- Danielle Henderson
The Northwest Center school is still being evicted, and people are pissed off.
The Northwest Center understands that they may have to move, but is asking for more time to find a suitable location for their developmentally and physically disabled students, many of whom require a facility that will accommodate their specific needs. SPS spokesperson Teresa Wippel told me that the old Van Asselt school has been offered to the Northwest Center, but Northwest Center President and CEO Tom Everill says, "There is no offer of Van Asselt on the table—no planning or site analysis has been done, and there are no applications for construction permits or licensing."
When I contacted the Department of Early Learning, who handles all applications for building licenses, Celestine McClary told me that the process can take from 6 months to a year:
First [NWC] would send an application, then we give it to the licenser and submit a request to the fire marshal. If the site is approved, then a health specialist comes out to see the space set up as if children were coming in that day—we do measurements for class sizes and check everything. The process can take up to 90 days.
What if the occupants need to make changes to the building to accommodate their students, as the Northwest Center would need to do?
That can take from 6 months up to a year—it depends on the Department of Planning and Development.
Teresa Wippel let me know that the Van Asselt building meets ADA standards per SPS specifications, but that doesn't mean the building is equipped to handle the needs of the Northwest Center. Cascade Parent Partnership Program, the school that will be moving into the North Queen Anne location was also offered the Van Asselt building; when I asked principle Treena Sterk why they didn't accept the offer, she told me it was because the school was too far away:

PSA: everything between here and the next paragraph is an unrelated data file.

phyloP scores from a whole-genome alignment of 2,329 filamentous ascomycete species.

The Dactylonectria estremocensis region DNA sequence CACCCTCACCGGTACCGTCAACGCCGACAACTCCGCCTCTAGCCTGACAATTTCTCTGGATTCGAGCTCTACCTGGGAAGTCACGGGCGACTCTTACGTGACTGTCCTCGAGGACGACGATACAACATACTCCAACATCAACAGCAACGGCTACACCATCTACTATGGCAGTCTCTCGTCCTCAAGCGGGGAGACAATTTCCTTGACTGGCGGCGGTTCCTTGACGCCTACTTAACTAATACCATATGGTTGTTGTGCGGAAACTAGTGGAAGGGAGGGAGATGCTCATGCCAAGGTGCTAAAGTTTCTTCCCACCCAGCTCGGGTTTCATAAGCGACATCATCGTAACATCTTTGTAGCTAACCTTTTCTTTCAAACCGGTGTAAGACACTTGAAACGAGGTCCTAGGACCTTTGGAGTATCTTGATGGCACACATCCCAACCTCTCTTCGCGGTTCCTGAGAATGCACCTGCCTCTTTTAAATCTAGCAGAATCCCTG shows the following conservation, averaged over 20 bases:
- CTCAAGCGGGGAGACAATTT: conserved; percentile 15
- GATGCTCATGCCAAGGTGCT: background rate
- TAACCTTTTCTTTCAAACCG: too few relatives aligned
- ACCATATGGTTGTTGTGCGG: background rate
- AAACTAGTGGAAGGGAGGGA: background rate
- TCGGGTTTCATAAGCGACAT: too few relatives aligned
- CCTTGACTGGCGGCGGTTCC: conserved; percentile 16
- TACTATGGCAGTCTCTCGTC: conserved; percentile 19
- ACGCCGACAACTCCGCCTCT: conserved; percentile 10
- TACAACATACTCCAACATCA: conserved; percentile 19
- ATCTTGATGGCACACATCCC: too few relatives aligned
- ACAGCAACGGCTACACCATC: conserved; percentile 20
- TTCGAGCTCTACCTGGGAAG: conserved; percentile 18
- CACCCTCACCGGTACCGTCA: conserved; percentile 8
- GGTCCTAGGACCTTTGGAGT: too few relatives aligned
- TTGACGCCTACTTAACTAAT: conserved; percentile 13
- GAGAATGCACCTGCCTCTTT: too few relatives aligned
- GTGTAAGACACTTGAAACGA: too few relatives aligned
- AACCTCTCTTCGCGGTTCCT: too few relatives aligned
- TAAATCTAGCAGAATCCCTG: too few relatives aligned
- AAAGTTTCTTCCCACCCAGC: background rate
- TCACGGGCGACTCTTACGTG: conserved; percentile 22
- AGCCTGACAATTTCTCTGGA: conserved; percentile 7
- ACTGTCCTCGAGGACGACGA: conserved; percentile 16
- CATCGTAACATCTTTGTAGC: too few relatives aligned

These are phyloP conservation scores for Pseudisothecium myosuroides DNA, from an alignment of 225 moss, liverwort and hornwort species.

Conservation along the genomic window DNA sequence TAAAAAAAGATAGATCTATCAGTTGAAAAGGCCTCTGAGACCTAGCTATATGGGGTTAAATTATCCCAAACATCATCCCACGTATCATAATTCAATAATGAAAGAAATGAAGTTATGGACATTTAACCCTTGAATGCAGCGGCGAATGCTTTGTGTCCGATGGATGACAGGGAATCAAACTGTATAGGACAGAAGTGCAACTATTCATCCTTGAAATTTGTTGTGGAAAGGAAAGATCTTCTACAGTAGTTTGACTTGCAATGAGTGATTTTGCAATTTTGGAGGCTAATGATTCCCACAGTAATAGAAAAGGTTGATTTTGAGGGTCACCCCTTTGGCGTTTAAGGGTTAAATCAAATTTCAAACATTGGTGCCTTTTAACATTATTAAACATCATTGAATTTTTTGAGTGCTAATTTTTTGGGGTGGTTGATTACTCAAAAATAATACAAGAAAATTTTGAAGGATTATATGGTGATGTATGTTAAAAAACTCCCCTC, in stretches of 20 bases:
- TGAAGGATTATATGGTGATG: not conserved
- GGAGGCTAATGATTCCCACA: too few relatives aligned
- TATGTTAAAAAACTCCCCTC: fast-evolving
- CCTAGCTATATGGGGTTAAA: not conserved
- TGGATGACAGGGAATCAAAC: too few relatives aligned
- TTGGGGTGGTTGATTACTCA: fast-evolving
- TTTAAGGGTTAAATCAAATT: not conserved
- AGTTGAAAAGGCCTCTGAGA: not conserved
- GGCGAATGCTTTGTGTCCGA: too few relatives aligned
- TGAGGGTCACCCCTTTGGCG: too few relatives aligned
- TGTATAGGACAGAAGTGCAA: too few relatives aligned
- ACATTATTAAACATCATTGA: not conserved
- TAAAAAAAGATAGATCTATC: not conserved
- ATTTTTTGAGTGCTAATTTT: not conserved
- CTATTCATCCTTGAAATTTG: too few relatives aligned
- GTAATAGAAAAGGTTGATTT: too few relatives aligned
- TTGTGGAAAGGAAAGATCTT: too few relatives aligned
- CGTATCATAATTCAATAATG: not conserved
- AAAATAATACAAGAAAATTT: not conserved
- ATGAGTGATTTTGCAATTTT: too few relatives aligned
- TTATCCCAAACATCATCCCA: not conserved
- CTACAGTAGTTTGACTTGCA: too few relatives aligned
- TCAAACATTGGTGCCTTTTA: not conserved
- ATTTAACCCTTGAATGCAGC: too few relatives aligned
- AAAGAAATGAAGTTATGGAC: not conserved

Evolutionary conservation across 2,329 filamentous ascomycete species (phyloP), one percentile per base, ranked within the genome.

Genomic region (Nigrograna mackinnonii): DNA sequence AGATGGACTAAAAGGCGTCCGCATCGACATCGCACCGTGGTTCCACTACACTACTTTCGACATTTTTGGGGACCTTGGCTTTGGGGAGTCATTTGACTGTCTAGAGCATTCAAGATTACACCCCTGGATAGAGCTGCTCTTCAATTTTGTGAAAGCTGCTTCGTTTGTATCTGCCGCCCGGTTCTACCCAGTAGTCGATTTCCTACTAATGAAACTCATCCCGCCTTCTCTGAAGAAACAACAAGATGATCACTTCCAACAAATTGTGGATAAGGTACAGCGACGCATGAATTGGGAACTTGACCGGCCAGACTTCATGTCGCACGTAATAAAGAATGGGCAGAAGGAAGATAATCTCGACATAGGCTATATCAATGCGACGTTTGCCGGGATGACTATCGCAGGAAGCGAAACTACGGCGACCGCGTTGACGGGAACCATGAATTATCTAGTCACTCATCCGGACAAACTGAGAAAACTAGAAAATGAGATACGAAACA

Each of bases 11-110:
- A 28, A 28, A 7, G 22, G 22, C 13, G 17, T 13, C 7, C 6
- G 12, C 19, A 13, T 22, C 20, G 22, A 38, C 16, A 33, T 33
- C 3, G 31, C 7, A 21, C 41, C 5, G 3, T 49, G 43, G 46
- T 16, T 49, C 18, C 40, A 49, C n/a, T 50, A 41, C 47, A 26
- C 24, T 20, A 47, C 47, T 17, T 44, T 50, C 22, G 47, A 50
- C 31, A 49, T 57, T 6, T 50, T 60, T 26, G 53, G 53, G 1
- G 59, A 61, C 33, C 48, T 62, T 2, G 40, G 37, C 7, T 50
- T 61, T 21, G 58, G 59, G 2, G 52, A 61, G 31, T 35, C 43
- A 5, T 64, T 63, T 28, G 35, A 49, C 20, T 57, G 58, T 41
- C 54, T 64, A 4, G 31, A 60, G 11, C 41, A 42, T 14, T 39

It's 13 miles south of where we are now. The families said they have no bussing service, and location is very important to our families. Being that far south is just too far.
No one is pitting these two schools or their students against each other—everyone wants a safe and fair solution for all of the families and students involved, and both camps have said that they are eager to make sure the focus stays on the students affected by this move. But the options presented by SPS don't work for either of these programs. The Cascade Parent Partnership Program has allegedly only been offered the North Queen Anne location for two years, so the move to the new location wouldn't be permanent, meaning these students would again be uprooted to make way for their growing population.
I can't help but wonder—does Seattle Public Schools have a longterm plan or have any idea how to manage their demographics?
Representative Reuven Carlyle doesn't think so.
Rep. Carlyle met with over 75 people in the Ballard Library on February 9 to hear their concerns about the Seattle Public Schools' (SPS) decision to evict the school from their North Queen Anne Location. When I spoke to him today, he credited the community with raising a lot of awareness about this crisis, and thinks that the city-wide discussion about universal pre-k indicates how much people want to invest in early learning. He acknowledges that the district is facing a crisis of facilities because of overcrowding, but when it comes to SPS' treatment of the Northwest Center he gives them a failing grade: